The dreaded flight physical
I was born in England, but have lived in the USA for more than 20 years and know some Americans remain befuddled by the British “class system.” Over the duck pond there was royalty, the aristocracy, and to all intents and purposes, the rest of us, the “great unwashed.”
On these shores we also have class systems—prom kings, homecoming queens, and the class system enacted by the FAA when granting medical certification. Once again, I am a lower-class citizen, but justly proud I have my third class medical certificate. It means I can exercise the privileges of a pilot in the best airspace system in the world.
Most pilots view their upcoming aviation medical examiner appointment with trepidation, an unpleasant but necessary task. Despite being well prepared and familiar with the FAA medical application form (many utilize online tools provided by AOPA such as TurboMedical), few of us anticipate the visit with joy!
Prior to flight, diligent pilots check weather sources, details about departure, arrival and alternate airports, route of flight, airworthiness of the airplane, and finally, their own health. Did you sleep well? Is there any stress in your life? (Who can possibly say no to that?) Any medications that you use regularly? We should all use checklist components found in acronyms such as the popular “IM SAFE.” However, once every year or two or five there is an opportunity to have someone else check you out—for your own good.
Take the story of Candy Smith for instance. She spoke with me after an AOPA Live session at the November 2009 Summit in Tampa, Fla., when AOPA Director of Medical Certification Gary Crump and I talked to Dr. Fred Tilton, the FAA federal air surgeon.
Candy is one of those people who have the highest regard for the FAA medical system. Why? Because it saved her life. When I talked with Candy she said that she felt joyous to be alive and wants to one day personally thank Dr. Tilton for the standards the FAA imposes upon pilots. “During a routine third class medical examination, my very diligent AME found almost total blockage of my carotid arteries, 95 percent on one side and 98 percent on the other,” she said. By applying his stethoscope to her neck he heard bruits, the telltale sounds of turbulent flow that are indicative of blockages. The doctor then ordered an imaging study that showed just how serious the impedance to flow was.
Candy had had no symptoms at all, and hadn’t seen her family physician for a checkup in a long time. Had the blockages not been found, Candy was facing the risk of a potentially incapacitating or fatal stroke, one of the major killers in the United States. “I needed two operations, three weeks apart, which literally saved my life,” she said. The operations, called endarterectomies, involve carefully cleaning out the obstructions to blood flow inside the vessels that run through the neck into the brain. Candy’s AME needs to be commended for his diligence and care: Yes, Candy had to undergo surgery and was not flying for a while, but the alternative was far more tragic.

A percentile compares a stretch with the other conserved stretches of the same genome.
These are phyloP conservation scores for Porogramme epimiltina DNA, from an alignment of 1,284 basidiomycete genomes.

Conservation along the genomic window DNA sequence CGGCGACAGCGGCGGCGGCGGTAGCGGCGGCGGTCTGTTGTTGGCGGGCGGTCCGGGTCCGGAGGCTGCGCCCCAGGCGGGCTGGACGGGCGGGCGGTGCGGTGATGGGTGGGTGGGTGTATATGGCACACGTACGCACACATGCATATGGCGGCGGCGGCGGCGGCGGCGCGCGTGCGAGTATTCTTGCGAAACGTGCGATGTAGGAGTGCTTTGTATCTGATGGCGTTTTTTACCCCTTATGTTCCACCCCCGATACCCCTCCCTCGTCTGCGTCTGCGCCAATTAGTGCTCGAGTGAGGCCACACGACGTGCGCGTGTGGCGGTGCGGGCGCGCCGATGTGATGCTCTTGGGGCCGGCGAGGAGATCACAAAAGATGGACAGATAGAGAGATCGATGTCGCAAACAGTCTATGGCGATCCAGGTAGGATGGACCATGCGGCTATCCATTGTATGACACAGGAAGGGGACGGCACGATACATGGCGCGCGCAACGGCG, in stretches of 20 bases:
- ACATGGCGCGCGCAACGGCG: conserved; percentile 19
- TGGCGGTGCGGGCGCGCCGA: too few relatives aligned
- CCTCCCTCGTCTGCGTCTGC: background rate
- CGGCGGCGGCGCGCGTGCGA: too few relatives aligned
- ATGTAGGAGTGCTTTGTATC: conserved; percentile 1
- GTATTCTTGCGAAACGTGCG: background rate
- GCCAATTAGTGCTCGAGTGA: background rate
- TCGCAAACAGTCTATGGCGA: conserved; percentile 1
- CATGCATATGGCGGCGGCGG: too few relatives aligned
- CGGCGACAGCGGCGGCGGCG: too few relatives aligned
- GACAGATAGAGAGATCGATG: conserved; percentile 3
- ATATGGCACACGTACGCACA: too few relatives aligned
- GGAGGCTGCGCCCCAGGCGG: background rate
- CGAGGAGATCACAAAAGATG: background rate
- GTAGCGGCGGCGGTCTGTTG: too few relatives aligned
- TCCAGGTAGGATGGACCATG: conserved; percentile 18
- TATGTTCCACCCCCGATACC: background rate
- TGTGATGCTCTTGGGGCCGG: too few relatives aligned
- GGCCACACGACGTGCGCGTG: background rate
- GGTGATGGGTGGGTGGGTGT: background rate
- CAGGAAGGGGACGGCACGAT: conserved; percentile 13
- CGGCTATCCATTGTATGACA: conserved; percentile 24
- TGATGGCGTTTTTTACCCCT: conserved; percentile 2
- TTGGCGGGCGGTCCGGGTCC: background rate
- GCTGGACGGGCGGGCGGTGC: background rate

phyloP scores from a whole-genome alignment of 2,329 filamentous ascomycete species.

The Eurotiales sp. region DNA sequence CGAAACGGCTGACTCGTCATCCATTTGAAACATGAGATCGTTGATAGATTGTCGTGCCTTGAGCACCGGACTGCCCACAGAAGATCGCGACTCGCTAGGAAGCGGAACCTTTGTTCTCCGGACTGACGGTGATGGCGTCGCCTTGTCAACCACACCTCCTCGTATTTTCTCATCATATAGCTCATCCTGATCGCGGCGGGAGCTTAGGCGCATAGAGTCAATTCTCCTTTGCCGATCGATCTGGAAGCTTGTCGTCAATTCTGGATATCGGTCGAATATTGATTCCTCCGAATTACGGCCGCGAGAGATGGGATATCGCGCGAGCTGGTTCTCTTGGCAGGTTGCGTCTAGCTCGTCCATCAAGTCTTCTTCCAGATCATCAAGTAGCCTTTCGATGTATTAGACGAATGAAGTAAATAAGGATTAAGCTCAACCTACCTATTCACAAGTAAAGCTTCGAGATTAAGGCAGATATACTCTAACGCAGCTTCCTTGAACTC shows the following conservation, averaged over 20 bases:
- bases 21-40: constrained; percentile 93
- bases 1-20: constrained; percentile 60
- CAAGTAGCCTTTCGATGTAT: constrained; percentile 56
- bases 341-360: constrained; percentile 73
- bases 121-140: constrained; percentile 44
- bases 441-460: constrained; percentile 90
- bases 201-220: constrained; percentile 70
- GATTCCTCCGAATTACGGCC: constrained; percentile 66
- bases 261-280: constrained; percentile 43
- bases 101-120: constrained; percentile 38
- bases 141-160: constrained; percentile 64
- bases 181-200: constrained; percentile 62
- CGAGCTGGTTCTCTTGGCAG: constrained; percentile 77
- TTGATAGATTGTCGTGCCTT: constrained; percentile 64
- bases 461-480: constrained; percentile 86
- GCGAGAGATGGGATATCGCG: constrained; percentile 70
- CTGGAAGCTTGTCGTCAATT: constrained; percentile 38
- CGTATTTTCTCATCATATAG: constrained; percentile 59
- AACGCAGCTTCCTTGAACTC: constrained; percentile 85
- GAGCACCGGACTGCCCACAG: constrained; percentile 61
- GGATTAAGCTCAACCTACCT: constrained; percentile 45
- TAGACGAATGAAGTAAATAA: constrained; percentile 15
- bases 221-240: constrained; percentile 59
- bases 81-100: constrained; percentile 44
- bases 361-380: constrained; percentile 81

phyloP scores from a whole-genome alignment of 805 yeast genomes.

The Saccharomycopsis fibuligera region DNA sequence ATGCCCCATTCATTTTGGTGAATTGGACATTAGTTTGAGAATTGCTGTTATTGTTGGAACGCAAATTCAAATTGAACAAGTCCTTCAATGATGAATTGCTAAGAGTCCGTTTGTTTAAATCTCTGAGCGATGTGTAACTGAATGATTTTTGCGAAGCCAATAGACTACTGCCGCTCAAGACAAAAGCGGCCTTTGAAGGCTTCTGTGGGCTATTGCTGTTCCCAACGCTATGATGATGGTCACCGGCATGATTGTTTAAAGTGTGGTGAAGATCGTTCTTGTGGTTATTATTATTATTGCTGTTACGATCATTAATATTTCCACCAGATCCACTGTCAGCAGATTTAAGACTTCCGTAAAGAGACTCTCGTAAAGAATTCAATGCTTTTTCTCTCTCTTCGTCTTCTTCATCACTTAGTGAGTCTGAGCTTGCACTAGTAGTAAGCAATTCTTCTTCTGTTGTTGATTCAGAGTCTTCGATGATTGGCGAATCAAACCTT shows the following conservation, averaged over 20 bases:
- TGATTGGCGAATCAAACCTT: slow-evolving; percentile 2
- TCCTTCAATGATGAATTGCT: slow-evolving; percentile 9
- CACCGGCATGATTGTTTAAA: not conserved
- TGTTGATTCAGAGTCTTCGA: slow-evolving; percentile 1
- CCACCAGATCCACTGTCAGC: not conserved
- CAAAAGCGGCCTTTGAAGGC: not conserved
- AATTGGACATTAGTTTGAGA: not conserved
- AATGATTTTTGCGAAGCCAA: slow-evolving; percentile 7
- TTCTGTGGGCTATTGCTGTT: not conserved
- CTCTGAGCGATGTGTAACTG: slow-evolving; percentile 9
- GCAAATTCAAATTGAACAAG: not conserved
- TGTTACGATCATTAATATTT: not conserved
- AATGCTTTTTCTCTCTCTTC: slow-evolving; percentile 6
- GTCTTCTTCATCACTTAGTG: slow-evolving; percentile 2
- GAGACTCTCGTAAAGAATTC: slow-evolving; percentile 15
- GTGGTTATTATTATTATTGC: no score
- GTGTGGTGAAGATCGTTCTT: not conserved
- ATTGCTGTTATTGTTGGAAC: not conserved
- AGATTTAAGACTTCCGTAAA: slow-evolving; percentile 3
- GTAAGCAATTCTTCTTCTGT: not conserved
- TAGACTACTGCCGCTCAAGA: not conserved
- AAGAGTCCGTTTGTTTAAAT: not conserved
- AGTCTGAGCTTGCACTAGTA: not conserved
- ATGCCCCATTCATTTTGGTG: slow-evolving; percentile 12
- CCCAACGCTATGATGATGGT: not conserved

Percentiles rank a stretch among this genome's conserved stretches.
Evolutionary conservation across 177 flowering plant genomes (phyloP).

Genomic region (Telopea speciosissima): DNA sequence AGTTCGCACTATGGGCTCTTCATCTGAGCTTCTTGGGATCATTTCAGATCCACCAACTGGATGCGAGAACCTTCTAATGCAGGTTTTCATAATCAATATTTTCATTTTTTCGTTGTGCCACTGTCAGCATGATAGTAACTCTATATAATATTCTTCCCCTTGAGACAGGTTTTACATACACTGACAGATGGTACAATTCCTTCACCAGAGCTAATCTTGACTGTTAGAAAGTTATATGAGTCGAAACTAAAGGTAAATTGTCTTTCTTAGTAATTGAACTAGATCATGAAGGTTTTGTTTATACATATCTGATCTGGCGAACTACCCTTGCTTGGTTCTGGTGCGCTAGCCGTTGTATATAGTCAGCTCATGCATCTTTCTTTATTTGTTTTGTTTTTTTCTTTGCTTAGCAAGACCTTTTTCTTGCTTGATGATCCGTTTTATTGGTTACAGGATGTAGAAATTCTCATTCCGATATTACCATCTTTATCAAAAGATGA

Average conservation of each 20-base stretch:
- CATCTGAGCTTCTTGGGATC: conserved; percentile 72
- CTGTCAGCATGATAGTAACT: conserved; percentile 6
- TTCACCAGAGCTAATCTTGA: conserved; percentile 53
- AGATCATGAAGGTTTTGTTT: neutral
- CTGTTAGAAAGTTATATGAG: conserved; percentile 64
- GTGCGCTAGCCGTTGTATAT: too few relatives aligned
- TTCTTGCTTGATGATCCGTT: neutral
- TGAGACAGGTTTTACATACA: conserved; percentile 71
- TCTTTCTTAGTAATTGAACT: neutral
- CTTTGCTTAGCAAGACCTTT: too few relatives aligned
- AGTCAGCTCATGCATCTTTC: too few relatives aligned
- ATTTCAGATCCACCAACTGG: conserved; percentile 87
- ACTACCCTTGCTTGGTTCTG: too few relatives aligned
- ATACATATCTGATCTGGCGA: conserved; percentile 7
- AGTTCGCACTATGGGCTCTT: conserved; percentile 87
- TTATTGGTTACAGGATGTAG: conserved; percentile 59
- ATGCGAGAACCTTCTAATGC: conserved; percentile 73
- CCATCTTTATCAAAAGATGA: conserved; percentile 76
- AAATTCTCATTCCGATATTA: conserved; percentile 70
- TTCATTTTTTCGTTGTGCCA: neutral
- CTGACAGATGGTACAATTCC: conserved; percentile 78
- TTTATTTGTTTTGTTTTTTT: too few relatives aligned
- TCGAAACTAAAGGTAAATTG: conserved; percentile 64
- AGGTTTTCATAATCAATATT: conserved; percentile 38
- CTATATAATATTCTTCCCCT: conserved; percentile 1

It was a long road for Candy to regain her FAA physical and she said she wishes she had sought the help of AOPA; she relied instead on the help of a local adviser in her home state of Florida. Given that at the end of that path was her way back into the sky, she describes it as “a wonderful road.” She is now flying with a special issuance and is hopeful of a regular issuance this spring, and she is planning on seeking the help of AOPA this time around. She now describes herself as being in better shape than when she was aged 30, and is now hopeful of earning her instrument and commercial tickets.
Very often a bureaucracy can move slowly, especially if you are at the sharp pointy end, but the bureaucracy exists for a reason: to protect the general public from pilots whose health may preclude them from flying safely, and to protect pilots from themselves. Of course, there are things that could be done better, but the FAA is working hard to be responsive to a rapidly changing medical landscape. Ten years ago diseases that had a poor long-term prognosis are now treatable, and that means there will be pilots with such conditions who want to get back in the left seat.
For example, the FAA has recently medically qualified the fifth heart transplant recipient. Five isn’t a lot, but just a few short years ago no one with a heart transplant was being considered for medical certification. The federal aviation regulations require that pilots “self certify” each time they choose to fly, but within the constraints of the medical certification rules, or standards. The FAA medical examination is just one regulatory tool to help ensure we stay safe. In the future there may be better ways to do it, but for now we all have to work within this system, the best one in the world.
There are several ways to avoid aggravation with your next FAA medical. If you will be reporting a new condition or medication, have good documentation so the FAA will know just what is going on, complete AOPA’s TurboMedical as a pre-medical planning tool, check your medications against the database of meds that the FAA allows (or not), and go to your appointment with an attitude like that of Candy, that this could be a lifesaver. However, first and foremost, look after yourself. You participation in the AOPA Medical Services Program is one step, and there are many others that we shall address here in future issues and in AOPA Pilot magazine.
And as for “class,” having come from the country that gave the word one definition, I can state categorically that we have a class system in the USA—the classiest and best general aviation community in the world!
March 9, 2010